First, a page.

Just when cotton growers thought it was safe to return to
the fields, along comes another hurricane threat.
With much of Texas and the Mississippi Delta region still recovering
from the inundations brought by Hurricane Harvey, and its remnants, another storm,
in the form of Hurricane Irma, is bleeping on the radar for parts of the US
The reaction in New York was to send cotton futures up the
'Strength of the
storm looks impressive'
"Hurricane Irma remains the big weather story of the week,"
said broker Allendale.
"The track that the storm will take remains to be seen, but
the strength of the storm looks impressive," with Irma now rated a category 5
"Hurricane Irma is currently forecast to affect the South East
next week," said weather service MDA.
"But the situation will need to be monitored for any
westward adjustment," which might take it into more significant areas for growing
cotton and other crops.
'Cotton fields could
be in danger'
Benson Quinn Commodities, saying that "Irma will be watched
closely", noted that "current predictions indicate that the system may be
tracking further to the west than previously thought.
"Some current forecasts indicate it will likely impact south
Florida before making landfall again in Alabama."
At Rose Commodity Group, Louis said that Irma was "currently
forecast to come ashore central eastern Florida as a hurricane over the coming
weekend or early next week.
"If such occurs, cotton fields across the South Eastern
states could be in danger," although he too added that the "path of this storm
remains far from certain".
Cotton futures for December closed 3.0 cents higher, the
maximum daily move allowed by the exchange, at 74.88 cents a pound, a jump
equivalent to 4.2%
That represented the contract's highest close in nearly four
months, and took to 12% its bounce from a mid-August low.
Many other ags achieved gains too, although less impressive
October raw sugar
futures settled up 2.0% at 14.03 cents a pound in New York, retaking the psychologically
important 14.00 cents-a-pound mark, on renewed talk that India will soon allow
imports of 300,000 tonnes of raw sugar on the country's southern ports.
This represents the latest twist in a long-running, on-off
saga of import needs, with the latest rumours coming after Food Minister Ram
Vilas Paswan in a Twitter post on Monday said that India would soon decide on
'May stress soybeans'
And in Chicago, soybeans
outperformed, adding 2.0% to $9.68 ½ a bushel for the November contract, which closed
back above its 100-day moving average.
If Irma is the biggest market weather worry, at least in the
US, it is not the only one, with cool and dry weather a concern too in
particular for soybeans, which are later developing than some other
autumn-harvested crops, such as corn.
"Dry weather is expected across the Plains and the central
and western Midwest for most of the next 10 days," said MDA.
"The dry weather will favour maturation of the corn crop,
but may stress soybean filling, especially in Iowa and Illinois, preventing
soybean yields from reaching their full potential."
Darrell Holaday at Country Futures flagged "fundamental
support" for soybean prices "from concern about prolonged dryness in the Midwest
late in the growing season and the concern that it has trimmed soybean yields".
Indeed, the dry outlook comes after a "large portion of the
Corn Belt has seen drier conditions than normal over the course of the last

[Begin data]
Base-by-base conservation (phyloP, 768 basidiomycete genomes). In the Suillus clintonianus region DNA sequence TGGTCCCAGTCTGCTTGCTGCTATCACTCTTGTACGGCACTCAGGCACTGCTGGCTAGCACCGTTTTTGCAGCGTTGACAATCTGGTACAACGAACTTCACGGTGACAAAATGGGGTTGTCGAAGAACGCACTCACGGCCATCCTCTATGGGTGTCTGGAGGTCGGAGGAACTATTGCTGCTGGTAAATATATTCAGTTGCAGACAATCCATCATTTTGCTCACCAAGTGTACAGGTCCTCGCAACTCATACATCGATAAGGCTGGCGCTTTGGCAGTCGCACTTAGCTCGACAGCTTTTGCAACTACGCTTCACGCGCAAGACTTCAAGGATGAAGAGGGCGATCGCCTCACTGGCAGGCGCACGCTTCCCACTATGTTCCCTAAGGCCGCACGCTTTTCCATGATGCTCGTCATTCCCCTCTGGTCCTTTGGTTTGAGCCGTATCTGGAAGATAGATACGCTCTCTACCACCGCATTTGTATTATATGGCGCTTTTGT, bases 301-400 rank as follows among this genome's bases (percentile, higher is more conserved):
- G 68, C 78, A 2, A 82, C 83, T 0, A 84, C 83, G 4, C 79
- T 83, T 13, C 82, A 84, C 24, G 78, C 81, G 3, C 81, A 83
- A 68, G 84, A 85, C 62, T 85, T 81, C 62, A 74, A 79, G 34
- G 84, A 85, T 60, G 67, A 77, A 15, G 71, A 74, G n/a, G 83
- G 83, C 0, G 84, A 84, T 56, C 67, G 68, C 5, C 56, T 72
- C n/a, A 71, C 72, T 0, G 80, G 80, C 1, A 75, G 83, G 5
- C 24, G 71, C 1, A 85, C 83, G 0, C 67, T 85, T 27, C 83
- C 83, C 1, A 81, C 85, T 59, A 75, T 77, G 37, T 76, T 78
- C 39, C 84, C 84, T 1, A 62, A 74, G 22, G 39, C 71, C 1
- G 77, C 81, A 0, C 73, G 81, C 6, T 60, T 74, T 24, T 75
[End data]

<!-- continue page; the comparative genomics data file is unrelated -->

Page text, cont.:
couple of weeks", Benson Quinn Commodities noted.
"You get the
impression that a large portion of the crop isn't getting much of an
opportunity at the potential extra bushels."
And there was some support from demand factors too, with weekly
US data showing exports of 644,909 tonnes, in line with market expectations,
and an additional sale of 136,000 tonnes to China on top.
"The bulls remain hitched" to hopes for Chinese demand for soybeans
in the last three months of 2017, and that "the US should be competitive with
Brazil on prices", said CHS Hedging.
Export upgrade ahead?
Corn futures for
December added 0.6% to $3.58 ½ a bushel, again with some help from US export
US corn exports last week (the last of 2016-17), at 797,555
tonnes, were well ahead of forecasts of at best 600,000 tonnes.
Indeed, a marketing year total of 2.24bn bushels from this
source was "15m bushels larger than the US Department of Agriculture estimate
of 2.225bn bushels" for 2016-17, Country Futures' Mr Holaday said.
"This would argue for a 15m-bushel increase in the next
Wasde" crop report from the USDA, next week, in terms of the estimate for US
corn exports last season.
'USDA is overstating
CHS Hedging noted that "farmer selling dried up on the price
break" which took corn futures to contract lows earlier last week.
"For the second year in a row, many feel the 'lows' were
etched in stone the final week of August."
And there remain ideas that the USDA is too generous in its
forecast for the domestic corn yield.
"Early yield reports confirm big crops in the Delta, while
limited Midwest returns suggest the USDA is overstating corn yields," said
Richard Feltes at RJ O'Brien.
kept pace in Chicago, adding 0.6% to $4.43 a bushel for December delivery, with
the contract earlier touching its 20-day moving average for the first time
USDA data for US wheat exports last week were poor, at 252,465
But that was for a week in which southern US shipments were
hampered by Hurricane Harvey, with Gulf ports particularly important for wheat.
"There were no wheat inspections out of Texas for the week
ending August 31," Futures International's Terry Reilly noted.
Also on bulls' side was the growing worries over dryness in
Australia, as highlighted earlier by Agrimoney.com.